Figure 1 The flow diagram of included and excluded studies.
Among the included publications, eight evaluated the association between the IL-6 (-174G/C) polymorphism and tuberculosis risk, with 959 cases and 1608 controls;7,18,25–30 three focused on IL-6 (-572C/G) polymorphism, including 686 cases and 725 controls.17,32,33 One article assessed both IL-6 (-174G/C) and (-572C/G) with 495 cases and 358 cases,18 and it was treated as two independent studies in the present meta-analysis. Consequently, 13 studies were available for analyzing the association between IL-6 gene polymorphism and tuberculosis risk, nine (8 publications) of them were conducted in Asians,17,18,25,27,29,30,32,33 while two were in Caucasians,26,28 and two were in Latinos.7,31 Ten studies (9 publications) recruited pulmonary tuberculosis patient,17,18,25,27–32 three investigated other types of tuberculosis such as tuberculous pleurisy, renal tuberculosis, tuberculous lymphadenitis, and central nervous system tuberculosis.7,26,33 The genotype distributions in the controls of four studies were not consistent with HWE.7,25,17,30 In the 13 studies (12 publications), 10 are with quality score ≥10, suggesting the reliability of our results. The general characteristics of each study included in this meta-analysis are summarized in Table 1. Genotype distributions and HWE examination results are listed in Table 2.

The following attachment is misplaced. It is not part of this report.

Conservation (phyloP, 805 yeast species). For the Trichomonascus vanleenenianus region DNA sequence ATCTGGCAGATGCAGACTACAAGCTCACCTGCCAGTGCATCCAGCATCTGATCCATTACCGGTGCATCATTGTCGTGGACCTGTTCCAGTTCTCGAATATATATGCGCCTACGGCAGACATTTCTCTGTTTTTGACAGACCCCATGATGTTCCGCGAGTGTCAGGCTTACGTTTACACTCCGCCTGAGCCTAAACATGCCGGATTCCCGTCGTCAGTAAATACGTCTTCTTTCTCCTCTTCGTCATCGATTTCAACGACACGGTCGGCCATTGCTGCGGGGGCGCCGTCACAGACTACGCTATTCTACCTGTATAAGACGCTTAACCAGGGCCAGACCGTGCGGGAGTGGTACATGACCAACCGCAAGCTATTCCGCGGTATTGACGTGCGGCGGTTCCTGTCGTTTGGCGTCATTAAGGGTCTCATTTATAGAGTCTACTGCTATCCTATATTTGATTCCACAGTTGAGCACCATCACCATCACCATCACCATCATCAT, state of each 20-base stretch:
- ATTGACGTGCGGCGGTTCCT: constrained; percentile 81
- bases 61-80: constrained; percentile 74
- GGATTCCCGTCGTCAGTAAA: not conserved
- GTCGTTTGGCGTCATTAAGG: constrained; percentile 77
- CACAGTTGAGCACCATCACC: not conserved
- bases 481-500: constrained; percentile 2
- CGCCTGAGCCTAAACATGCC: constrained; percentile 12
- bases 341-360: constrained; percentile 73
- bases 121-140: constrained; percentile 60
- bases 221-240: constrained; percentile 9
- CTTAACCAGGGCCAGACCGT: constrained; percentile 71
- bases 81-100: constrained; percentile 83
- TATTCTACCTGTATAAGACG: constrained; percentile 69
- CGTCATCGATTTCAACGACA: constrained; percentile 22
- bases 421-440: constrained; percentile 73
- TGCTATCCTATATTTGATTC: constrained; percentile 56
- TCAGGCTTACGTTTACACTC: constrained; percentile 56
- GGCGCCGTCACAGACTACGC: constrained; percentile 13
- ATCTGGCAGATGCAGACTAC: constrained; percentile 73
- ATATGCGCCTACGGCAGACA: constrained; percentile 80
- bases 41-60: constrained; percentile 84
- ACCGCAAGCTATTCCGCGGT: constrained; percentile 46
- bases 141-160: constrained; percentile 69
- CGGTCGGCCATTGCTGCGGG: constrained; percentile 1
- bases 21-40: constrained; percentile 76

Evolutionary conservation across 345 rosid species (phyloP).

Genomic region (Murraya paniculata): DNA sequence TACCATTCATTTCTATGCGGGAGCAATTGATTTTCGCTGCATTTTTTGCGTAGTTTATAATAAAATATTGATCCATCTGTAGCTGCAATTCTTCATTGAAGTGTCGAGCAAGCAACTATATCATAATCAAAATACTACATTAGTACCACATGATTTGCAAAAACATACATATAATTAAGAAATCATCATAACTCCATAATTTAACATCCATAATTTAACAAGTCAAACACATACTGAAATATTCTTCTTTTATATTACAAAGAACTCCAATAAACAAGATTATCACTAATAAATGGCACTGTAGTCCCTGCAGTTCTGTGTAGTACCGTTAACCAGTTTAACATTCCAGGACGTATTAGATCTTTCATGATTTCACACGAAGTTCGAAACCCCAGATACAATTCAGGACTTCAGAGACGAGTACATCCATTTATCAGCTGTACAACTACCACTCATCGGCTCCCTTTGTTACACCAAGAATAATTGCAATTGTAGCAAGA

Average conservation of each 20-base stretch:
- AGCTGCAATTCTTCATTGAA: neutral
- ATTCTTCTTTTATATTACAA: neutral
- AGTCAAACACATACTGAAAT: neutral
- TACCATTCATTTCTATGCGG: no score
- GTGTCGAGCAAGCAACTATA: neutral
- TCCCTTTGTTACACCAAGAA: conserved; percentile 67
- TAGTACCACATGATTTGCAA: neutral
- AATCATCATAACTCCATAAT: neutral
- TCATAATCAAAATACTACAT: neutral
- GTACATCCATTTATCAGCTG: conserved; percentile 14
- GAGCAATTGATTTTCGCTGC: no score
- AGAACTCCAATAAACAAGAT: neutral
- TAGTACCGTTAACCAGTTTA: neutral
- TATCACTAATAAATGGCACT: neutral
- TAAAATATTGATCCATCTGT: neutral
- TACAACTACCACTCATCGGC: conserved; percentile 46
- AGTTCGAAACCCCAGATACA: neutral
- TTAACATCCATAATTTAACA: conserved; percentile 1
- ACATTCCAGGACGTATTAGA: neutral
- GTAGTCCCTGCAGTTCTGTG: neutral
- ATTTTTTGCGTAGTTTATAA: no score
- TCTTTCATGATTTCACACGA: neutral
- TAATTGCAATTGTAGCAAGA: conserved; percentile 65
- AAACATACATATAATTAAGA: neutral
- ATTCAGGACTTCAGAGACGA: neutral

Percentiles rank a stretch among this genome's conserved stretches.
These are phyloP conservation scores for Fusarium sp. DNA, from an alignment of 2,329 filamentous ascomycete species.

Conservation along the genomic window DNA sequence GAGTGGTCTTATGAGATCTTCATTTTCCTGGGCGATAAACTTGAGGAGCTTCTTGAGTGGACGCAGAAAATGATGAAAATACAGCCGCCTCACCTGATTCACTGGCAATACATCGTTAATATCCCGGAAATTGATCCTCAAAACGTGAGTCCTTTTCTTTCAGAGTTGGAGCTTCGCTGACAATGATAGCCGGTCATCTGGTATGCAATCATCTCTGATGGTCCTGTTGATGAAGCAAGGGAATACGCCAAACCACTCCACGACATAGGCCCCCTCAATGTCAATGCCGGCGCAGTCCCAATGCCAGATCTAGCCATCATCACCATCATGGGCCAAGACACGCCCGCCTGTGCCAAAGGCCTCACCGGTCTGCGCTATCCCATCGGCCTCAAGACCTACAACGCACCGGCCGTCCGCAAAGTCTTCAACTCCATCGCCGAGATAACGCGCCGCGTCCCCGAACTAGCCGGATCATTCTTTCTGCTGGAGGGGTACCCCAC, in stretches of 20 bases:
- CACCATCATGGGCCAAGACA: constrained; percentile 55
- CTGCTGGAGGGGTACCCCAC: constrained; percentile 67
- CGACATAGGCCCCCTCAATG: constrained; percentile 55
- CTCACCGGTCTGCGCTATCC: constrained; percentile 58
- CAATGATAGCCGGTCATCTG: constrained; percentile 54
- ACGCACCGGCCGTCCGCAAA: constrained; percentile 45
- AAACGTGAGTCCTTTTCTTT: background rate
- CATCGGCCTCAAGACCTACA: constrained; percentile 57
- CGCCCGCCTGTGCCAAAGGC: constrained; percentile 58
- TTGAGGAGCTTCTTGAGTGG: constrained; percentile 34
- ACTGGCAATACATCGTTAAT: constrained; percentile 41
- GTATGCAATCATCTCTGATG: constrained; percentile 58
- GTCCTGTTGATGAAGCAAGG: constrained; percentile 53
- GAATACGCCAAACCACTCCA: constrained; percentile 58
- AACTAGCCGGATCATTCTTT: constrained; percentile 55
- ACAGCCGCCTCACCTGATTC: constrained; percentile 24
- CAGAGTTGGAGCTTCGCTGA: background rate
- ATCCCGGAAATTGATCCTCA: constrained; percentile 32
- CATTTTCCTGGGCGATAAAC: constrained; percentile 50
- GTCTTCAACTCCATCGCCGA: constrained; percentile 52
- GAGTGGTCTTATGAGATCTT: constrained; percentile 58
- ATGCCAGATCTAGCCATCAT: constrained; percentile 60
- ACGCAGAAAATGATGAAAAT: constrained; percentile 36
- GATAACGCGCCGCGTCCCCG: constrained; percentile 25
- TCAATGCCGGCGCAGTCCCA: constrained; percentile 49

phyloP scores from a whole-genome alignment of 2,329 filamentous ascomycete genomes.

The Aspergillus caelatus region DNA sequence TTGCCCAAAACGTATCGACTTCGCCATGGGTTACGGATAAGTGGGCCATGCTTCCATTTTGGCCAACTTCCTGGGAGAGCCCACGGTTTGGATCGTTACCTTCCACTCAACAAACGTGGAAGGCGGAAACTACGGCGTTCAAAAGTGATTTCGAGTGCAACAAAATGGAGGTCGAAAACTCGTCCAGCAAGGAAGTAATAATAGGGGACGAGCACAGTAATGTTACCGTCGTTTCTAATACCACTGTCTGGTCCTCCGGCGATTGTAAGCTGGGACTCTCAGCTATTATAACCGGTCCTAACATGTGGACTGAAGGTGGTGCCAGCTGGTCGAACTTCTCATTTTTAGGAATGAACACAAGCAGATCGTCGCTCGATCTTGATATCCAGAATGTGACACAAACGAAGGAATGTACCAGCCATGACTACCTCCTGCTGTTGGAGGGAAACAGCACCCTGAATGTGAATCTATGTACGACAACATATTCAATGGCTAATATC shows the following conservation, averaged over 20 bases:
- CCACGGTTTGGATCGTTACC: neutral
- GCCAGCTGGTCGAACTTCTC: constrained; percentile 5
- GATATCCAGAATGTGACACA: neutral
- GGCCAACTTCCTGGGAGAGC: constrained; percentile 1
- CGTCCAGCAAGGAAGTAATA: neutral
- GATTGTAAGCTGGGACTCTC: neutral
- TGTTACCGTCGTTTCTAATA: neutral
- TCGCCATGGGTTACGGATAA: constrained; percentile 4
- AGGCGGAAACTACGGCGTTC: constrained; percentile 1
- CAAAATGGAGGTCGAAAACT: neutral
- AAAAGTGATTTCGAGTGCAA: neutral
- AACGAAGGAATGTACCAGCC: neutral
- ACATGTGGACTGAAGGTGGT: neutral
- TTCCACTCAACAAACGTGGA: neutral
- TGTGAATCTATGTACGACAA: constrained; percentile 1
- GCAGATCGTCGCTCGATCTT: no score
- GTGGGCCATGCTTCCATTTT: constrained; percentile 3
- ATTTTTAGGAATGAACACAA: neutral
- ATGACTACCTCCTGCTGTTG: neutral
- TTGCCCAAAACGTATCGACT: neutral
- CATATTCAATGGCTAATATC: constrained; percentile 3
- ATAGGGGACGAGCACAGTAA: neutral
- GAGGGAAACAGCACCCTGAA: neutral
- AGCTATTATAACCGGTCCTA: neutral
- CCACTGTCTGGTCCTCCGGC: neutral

Table 2 Distributions of IL-6 genotype and allele among tuberculosis patients and controls
Abbreviations: HWE, Hardy–Weinberg equilibrium; IL, interleukin.
Quantitative data synthesis
IL-6 (-174G/C) polymorphism and tuberculosis risk